Todd C. Wood. 2018. PRJ Books. ISBN-13: 978-0999040942
In The Quest, the author, Todd Wood, shares some of the lessons he has learned in twenty years of scientific research as a creationist. The author does not attempt to provide a model of creation theory, or to answer common questions about creation. The purpose of the book is to identify the tools needed for a believer to conduct his life and approach his research in a truly Christian manner. Wood is more concerned about attitude than about facts. If you have observed an argument by a person whose position was right but whose demeanor was wrong, you will appreciate this book, and it is recommended reading for anyone wishing to give a Christian witness in the debate over creation and evolution.
The Quest has ten chapters, with a prologue and an epilogue, and consists of 145 pages. Each chapter ends with what might be called an excursus, titled Adoremus – Latin for “let us worship.” These are lessons from nature, giving praise to the Creator. The text is referenced with 69 endnotes, and a short index is included.
The first chapter uses the example of the Spanish explorer, José de Acosta in the late 1500s to make the point that we need not abandon our faith when we face questions we cannot answer. This point is further illustrated in chapter two with the discovery of Australopithecus sediba and how this fossil impacted the research Wood was doing on classification of human-like fossils. The third chapter rounds out the point by explaining that the purpose of his research is not to collect factoids or to win arguments, but to seek to know and understand God better. This is what he means by “the quest” – a journey to know more about God through studying His works.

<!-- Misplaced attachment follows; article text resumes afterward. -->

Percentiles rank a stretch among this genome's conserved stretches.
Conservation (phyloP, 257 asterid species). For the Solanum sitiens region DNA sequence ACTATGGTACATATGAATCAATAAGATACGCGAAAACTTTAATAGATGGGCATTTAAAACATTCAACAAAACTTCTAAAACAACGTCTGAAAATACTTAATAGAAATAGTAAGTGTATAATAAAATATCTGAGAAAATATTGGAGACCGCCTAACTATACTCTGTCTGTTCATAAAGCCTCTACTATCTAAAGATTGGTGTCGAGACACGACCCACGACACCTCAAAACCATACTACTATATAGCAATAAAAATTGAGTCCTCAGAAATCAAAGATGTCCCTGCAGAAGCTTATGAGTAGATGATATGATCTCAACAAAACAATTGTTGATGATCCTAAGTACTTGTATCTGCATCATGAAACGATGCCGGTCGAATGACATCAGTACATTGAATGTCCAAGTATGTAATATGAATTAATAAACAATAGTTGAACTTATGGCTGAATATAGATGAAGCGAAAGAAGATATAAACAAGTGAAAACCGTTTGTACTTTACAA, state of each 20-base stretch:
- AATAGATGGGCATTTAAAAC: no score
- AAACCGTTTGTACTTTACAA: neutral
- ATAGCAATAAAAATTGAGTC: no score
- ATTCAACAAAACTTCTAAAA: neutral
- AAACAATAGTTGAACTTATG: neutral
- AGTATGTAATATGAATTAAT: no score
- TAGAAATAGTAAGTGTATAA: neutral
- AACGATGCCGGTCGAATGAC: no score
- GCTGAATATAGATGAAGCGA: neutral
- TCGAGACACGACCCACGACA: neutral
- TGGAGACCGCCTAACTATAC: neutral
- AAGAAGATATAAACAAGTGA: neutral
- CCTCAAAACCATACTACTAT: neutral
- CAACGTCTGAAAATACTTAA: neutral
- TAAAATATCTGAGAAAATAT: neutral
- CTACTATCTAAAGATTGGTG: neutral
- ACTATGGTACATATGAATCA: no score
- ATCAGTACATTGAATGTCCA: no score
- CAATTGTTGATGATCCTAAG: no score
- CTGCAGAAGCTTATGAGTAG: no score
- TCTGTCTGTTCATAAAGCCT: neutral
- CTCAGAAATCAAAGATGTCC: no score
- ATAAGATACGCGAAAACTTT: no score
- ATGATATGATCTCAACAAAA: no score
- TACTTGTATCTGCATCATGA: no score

Chapters 4 and 5 deal with the question of the historicity of Genesis 1-11. Galileo rightly pointed out that God had to accommodate his revelation to our condition, but he overextended the point when he implied the Bible does not teach us anything about the physical world. The historicity of Genesis 1-11 is affirmed by three factors: the narrative structure of the text, the overwhelming testimony of Christians throughout the first 18 centuries of Christian history, and the theology of salvation, which relates death through Adam and life through Jesus Christ.
The next three chapters describe the need to be careful in our use of both science and Scripture. Many poor arguments have been presented that could have been avoided by carefully reading the text of Scripture or by carefully reviewing the evidence from science. Evolutionary theory has survived despite its many flaws, because it explains several different lines of evidence. Creationists need a model that is more successful. Some small successes have been experienced by creationists, but much more is needed to produce a comprehensive model. Creationists also need to be familiar with the common criticisms from others, such as supposed discrepancies between Genesis 1 and Genesis 2. They also need to recognize that difficult questions remain in various disciplines, and there is great need for more research to resolve these issues.
Chapter 9 and 10 describe some attributes needed by creationists in order to give a Christian witness for creation and the gospel. Three necessary personal qualities are faith, humility, and patience. The quest is a journey, not a destination. Jesus gave three rules for Christian living: love God, love your neighbor, and love your enemies. We must practice these virtues if we are to win people to Christ. The kingdom is more than food or drink, and it is about more than the facts of creation. It is about knowing and loving Christ and loving others. This is the real quest, and the reader is invited to join in pursuing it.
Reviewed by Jim Gibson, PhD